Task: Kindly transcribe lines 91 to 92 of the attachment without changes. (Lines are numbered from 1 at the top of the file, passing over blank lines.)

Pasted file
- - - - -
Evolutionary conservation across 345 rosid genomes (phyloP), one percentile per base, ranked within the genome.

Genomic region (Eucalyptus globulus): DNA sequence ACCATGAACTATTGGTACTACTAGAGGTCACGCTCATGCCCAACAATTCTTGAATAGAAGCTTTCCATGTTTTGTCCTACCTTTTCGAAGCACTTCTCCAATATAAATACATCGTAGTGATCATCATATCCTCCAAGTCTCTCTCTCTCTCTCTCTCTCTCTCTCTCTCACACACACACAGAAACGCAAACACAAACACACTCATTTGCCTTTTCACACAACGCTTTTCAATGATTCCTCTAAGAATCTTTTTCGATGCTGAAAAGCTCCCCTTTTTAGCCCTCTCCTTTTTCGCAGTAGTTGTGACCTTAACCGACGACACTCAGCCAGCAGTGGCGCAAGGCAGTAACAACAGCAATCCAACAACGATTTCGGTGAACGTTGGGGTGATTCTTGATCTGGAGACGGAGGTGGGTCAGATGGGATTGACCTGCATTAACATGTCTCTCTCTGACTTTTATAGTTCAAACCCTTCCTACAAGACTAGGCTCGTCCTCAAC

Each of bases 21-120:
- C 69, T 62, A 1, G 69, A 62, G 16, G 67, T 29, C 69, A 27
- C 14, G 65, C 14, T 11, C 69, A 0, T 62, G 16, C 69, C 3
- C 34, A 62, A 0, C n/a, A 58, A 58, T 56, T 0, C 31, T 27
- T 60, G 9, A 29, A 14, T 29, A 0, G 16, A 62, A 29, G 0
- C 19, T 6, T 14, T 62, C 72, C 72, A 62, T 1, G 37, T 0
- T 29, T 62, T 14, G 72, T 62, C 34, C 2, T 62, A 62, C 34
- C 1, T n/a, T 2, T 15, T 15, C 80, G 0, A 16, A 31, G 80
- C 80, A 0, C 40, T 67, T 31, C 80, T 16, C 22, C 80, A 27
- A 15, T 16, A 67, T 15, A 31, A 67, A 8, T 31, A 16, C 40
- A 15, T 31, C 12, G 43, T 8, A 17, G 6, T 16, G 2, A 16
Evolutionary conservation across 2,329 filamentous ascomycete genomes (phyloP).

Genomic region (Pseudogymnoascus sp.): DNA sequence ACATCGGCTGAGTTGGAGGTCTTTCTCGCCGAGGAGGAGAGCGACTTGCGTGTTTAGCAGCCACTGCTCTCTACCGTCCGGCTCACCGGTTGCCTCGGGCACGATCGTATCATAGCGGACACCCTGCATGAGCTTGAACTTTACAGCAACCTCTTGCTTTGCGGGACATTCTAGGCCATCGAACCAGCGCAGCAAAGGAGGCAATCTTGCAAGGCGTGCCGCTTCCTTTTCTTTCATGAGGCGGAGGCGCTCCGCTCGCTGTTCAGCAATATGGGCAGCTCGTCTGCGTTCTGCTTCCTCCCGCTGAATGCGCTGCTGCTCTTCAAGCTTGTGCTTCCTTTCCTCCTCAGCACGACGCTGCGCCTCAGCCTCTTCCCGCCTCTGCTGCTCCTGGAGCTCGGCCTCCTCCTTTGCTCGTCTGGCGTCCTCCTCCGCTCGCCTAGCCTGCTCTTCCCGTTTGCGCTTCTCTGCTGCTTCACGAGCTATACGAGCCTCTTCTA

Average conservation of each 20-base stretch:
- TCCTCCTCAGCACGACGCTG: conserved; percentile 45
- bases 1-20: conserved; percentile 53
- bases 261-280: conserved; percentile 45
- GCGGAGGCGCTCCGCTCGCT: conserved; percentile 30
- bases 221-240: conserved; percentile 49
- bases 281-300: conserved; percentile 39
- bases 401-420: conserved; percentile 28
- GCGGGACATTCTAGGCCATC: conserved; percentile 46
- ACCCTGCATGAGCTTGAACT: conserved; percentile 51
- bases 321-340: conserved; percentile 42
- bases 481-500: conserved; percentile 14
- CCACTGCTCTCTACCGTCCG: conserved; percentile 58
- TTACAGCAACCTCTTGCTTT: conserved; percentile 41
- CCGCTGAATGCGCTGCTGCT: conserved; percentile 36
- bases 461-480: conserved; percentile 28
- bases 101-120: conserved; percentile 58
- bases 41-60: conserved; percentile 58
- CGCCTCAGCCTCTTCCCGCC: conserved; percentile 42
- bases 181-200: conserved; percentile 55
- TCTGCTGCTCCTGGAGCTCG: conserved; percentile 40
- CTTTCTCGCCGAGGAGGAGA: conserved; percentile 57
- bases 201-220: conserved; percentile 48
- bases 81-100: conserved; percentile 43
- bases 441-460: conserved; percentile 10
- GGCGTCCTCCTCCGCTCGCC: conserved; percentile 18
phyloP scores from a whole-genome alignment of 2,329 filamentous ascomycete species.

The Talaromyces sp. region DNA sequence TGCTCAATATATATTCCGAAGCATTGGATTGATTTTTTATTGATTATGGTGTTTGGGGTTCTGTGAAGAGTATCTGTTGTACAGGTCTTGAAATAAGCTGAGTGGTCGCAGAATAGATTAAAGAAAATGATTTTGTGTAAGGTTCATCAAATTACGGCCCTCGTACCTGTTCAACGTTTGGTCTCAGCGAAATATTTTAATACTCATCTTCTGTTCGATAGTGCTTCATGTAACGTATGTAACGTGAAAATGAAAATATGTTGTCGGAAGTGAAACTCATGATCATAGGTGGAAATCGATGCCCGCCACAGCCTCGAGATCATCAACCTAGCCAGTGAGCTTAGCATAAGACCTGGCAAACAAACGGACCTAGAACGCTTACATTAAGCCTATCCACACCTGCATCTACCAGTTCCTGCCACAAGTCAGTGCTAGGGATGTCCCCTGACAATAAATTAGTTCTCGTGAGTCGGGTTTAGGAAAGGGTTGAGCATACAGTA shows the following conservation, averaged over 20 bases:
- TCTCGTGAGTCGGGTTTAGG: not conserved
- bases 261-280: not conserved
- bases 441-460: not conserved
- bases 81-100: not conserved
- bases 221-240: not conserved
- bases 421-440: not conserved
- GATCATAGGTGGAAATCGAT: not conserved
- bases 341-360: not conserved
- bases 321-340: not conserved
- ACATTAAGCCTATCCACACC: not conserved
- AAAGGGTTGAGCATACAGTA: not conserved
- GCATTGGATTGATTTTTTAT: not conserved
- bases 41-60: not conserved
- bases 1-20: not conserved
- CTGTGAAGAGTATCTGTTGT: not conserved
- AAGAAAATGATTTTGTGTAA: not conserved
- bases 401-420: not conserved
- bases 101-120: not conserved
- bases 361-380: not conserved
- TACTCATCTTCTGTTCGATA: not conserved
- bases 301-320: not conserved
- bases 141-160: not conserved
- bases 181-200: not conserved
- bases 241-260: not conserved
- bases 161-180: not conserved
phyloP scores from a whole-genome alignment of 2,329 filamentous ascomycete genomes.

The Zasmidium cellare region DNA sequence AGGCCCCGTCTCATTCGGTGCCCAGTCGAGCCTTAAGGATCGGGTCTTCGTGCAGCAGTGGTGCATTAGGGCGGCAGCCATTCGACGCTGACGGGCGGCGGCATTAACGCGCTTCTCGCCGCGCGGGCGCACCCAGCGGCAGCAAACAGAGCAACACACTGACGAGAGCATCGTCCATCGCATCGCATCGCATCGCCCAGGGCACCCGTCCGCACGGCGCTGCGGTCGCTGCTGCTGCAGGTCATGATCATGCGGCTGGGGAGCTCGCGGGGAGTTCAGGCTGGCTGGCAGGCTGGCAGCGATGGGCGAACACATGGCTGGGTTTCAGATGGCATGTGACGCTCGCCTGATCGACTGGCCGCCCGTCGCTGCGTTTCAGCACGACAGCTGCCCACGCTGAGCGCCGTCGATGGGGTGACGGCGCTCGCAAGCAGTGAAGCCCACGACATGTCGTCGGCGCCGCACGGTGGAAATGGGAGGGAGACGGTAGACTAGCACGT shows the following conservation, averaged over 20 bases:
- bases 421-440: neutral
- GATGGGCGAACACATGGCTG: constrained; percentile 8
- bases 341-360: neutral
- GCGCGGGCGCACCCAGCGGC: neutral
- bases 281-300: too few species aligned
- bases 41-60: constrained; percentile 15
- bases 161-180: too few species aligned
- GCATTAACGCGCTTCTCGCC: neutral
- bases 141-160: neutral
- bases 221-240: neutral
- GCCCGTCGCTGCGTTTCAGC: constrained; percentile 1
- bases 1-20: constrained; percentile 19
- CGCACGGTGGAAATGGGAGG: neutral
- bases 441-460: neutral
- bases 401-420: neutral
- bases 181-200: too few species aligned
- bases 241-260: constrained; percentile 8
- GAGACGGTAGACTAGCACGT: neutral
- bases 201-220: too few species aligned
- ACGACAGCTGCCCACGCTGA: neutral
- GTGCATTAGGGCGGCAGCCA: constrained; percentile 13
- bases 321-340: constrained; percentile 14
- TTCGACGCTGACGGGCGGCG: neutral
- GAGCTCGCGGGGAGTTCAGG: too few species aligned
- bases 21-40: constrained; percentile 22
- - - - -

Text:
- GTGCATTAGGGCGGCAGCCA: constrained; percentile 13
- bases 321-340: constrained; percentile 14